Overwhelmed by divorce

iVillage Member
Registered: 05-01-2013
Overwhelmed by divorce
8
Thu, 05-02-2013 - 1:10am

I am so overwhelmed right now by all the feelings that I am having related to this divorce. I am really struggling with knowing that ending my marriage is the best thing for us, but feeling so sad about it, and so angry with my husband for not being the supportive partner he had the potential to be. We have four beautiful children together and have tried to hold it together for over a dozen years, but I just couldn't live with the resentment towards him any longer. Yet, here I am, 6 months into the seperation and 1 month into the divorce and still feeling resentful, angry, and frustrated with him. I have the kids 95% of the time, I work full time, and I pay all our credit card bills, the car insurance, food, etc. I am looking for some advice on how to manage so many strong feelings while trying to balance everything. 

iVillage Member
Registered: 05-02-2013
Thu, 05-02-2013 - 8:32am

I hope that you are talking to an attny of your own if he is not helping with the bills and you guys are going through the proceedings still. 

In regards to staying strong, it takes time, especially if you are not a person who likes being alone. Best advice is to take some time and do something for yourself each day. Something that you couldn't do in the marriage, perhaps something that he made you feel guilty for or didn't find important. Enjoy your new independence and allow that to help you through.

iVillage Member
Registered: 11-28-1999
Thu, 05-02-2013 - 10:49am

It might be helpful to find a support group for divorced people so you can vent to other people who can understand.  Just know that these emotions won't be there forever and you will get more used to being a single parent--besides, as the kids grow up, things do get easier.  I got divorced when my kids were 7 & 1.  My ex saw them a lot, but a lot of stuff fell to me--like even though he had several weeks paid vacation while I had none, he would never take his vacation on school vacation weeks so I would always have to figure out what to do with them--just one example of the extra responsibilities that the custodial parent has.  I was mad at him for a while but you just can't stay mad at someone a long time--it takes too much energy.

iVillage Member
Registered: 05-01-2013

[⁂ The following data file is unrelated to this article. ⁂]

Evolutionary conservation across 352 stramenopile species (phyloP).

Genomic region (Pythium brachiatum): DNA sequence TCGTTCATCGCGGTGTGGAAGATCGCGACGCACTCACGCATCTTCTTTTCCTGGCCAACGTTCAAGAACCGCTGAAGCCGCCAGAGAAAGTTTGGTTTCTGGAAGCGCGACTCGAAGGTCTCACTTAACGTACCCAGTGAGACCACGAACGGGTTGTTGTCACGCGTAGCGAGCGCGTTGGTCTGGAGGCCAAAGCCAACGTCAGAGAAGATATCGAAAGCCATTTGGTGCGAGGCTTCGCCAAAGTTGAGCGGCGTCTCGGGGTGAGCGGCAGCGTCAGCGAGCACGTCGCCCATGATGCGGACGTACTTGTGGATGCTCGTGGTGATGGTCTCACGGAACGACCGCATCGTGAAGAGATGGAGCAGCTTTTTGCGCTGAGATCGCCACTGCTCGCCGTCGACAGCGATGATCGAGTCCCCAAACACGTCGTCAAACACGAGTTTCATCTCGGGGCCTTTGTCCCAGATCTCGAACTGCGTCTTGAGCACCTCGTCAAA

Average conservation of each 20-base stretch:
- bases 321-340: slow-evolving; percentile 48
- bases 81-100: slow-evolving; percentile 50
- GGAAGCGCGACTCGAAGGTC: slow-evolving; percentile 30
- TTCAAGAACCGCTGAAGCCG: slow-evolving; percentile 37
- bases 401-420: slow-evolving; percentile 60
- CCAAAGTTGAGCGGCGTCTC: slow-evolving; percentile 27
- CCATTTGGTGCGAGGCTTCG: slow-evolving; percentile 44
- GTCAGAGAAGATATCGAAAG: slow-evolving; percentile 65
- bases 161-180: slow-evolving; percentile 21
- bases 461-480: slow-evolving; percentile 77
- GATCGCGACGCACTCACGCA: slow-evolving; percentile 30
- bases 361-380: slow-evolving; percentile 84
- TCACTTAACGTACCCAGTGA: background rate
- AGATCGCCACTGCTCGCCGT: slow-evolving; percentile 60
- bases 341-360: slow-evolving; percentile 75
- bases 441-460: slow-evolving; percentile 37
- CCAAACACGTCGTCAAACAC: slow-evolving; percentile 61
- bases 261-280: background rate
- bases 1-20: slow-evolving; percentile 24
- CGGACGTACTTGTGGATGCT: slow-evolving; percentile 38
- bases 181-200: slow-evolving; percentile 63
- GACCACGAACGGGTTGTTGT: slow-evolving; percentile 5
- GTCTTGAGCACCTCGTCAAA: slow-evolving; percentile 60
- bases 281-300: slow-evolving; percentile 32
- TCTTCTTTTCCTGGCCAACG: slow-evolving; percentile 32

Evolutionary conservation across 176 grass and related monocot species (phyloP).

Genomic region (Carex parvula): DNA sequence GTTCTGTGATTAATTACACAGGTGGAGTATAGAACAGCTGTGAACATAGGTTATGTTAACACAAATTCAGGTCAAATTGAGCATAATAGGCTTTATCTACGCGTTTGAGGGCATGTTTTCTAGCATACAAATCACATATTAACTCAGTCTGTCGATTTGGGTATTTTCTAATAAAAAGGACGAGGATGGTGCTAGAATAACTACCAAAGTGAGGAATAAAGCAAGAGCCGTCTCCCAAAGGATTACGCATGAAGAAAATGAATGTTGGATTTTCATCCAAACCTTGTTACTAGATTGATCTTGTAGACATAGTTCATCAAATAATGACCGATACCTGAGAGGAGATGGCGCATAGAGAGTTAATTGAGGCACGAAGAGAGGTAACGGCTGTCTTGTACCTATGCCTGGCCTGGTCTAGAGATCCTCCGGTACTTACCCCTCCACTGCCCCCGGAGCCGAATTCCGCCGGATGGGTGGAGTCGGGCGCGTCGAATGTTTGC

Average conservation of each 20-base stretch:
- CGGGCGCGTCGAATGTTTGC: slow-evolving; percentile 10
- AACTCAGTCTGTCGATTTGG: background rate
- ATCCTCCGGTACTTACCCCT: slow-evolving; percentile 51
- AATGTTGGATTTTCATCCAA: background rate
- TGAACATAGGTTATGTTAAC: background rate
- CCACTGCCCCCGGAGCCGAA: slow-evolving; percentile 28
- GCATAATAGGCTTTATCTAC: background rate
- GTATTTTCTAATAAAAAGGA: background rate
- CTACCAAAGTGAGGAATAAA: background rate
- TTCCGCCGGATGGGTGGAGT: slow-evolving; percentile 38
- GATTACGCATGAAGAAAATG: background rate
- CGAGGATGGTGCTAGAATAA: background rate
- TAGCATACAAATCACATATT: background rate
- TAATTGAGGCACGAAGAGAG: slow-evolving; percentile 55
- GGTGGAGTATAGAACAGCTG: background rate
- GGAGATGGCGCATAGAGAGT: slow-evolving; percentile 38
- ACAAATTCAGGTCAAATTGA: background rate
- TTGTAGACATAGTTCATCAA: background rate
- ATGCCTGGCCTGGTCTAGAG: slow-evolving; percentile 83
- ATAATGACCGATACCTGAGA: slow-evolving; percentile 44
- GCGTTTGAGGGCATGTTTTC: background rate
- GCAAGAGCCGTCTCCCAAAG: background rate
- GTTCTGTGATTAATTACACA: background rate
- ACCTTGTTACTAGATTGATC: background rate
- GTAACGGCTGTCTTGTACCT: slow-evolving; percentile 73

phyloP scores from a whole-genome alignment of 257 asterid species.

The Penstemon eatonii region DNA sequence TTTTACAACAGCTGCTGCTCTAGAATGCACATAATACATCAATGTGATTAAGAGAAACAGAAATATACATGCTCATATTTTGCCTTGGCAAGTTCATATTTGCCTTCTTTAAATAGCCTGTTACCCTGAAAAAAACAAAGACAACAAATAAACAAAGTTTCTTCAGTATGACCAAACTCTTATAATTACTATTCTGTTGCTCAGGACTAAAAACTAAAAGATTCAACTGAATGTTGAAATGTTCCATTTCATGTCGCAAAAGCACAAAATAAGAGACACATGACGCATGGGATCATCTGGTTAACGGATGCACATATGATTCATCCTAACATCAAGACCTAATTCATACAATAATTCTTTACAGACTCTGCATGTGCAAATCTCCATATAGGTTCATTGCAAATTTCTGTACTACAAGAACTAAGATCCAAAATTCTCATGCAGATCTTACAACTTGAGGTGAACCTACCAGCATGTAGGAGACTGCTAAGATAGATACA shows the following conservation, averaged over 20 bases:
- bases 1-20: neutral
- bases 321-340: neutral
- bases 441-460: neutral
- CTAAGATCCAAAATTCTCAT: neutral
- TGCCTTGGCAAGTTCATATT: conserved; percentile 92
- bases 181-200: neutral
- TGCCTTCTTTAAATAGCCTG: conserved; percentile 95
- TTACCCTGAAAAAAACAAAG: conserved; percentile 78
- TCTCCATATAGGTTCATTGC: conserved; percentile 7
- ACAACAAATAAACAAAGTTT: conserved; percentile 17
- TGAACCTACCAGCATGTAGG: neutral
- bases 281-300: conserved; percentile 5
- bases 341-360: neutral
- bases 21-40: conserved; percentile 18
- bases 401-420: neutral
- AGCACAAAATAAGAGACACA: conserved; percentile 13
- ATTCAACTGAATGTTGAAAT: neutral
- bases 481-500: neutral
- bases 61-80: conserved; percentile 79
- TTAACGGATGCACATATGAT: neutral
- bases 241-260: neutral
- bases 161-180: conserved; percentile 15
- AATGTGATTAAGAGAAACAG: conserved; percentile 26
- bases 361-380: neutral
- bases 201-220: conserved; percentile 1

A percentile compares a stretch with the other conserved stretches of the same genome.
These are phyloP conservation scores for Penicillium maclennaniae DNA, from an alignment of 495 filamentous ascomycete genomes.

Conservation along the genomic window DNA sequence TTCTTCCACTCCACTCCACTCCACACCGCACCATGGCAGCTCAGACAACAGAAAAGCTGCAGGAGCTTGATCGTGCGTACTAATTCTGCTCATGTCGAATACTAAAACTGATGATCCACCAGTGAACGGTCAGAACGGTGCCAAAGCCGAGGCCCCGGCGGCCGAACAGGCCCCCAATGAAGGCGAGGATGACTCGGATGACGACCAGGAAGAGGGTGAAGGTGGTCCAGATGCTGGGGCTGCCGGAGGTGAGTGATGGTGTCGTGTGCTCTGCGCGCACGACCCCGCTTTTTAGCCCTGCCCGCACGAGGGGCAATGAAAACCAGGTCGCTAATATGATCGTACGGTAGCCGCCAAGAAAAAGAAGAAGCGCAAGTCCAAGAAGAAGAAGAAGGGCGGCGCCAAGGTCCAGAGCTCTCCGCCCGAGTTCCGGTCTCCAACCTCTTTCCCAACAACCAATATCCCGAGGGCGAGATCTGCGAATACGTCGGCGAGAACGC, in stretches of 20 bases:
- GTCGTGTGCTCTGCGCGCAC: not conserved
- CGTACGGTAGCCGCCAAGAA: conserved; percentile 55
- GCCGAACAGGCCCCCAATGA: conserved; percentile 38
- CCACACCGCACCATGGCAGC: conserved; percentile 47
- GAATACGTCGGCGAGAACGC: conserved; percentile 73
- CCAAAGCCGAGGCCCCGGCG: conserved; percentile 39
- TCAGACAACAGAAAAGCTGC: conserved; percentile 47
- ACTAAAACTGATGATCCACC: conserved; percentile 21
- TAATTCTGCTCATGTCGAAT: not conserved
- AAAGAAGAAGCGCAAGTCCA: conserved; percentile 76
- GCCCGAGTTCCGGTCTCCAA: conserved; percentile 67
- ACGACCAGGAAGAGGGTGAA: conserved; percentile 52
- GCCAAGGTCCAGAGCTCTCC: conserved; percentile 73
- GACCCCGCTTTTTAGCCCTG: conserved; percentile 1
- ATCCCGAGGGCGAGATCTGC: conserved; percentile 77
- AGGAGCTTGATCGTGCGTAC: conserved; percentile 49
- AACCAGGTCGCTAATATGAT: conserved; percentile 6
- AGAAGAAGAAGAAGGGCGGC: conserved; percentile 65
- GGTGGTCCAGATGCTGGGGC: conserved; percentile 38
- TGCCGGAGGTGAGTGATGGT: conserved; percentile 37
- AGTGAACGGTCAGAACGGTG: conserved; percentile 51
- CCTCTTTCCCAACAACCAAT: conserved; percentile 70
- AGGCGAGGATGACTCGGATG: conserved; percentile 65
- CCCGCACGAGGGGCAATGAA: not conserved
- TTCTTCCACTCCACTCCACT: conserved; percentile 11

Fri, 05-03-2013 - 10:01pm

Thank you, for the advice. It is taking some used to, being alone and putting my own needs ahead of my husband's for a change. I am acting as my own attorney for now, but we are still in the beginning stages of the divorce. Hopefully he wll kick in to gear. Tonight is the first night he's had the kids for an overnight in a month. I hardly know what to do with myself. I want to savor every moment. 

iVillage Member
Registered: 05-20-2009
Tue, 05-07-2013 - 12:46pm

You need to find a REAL attorney.  If he's not paying child support, and/or contributing to the upkeep and finances of the family......then he needs to START.......and an attorney can facilitate that. 

You decided to divorce him because he wasn't living up to his potential.  Maybe that's because he doesn't see his potential in the same way you see it.  You wanted him to be the man YOU wanted him to be, but he obviously wasn't/isn't that man.  Don't waste your energy on anger......it won't change anything and it will keep you from moving on and/or concentrating on the important things in life. 

ALWAYS remember.....those four beautiful children that you created together.  Your children aren't worried about their father's "potential". They just know and love him as their father.  They do NOT need to witness your anger and feelings about him.  Keep them out of the mess.  Reassure them that their Dad loves them, and never, never, put him down in front of them.  Even talking on the phone, you would be surprised what kids hear, and misinterpret.  Kids have a way of thinking that everything is their fault, if only they hadn't done this, or said that.........everything would be fine.  Your biggest job in life is now to make sure you don't screw up their lives.........and that means you never say anything bad about Daddy.  As they grow up, they will form their own conclusions......you don't have to influence them in any way.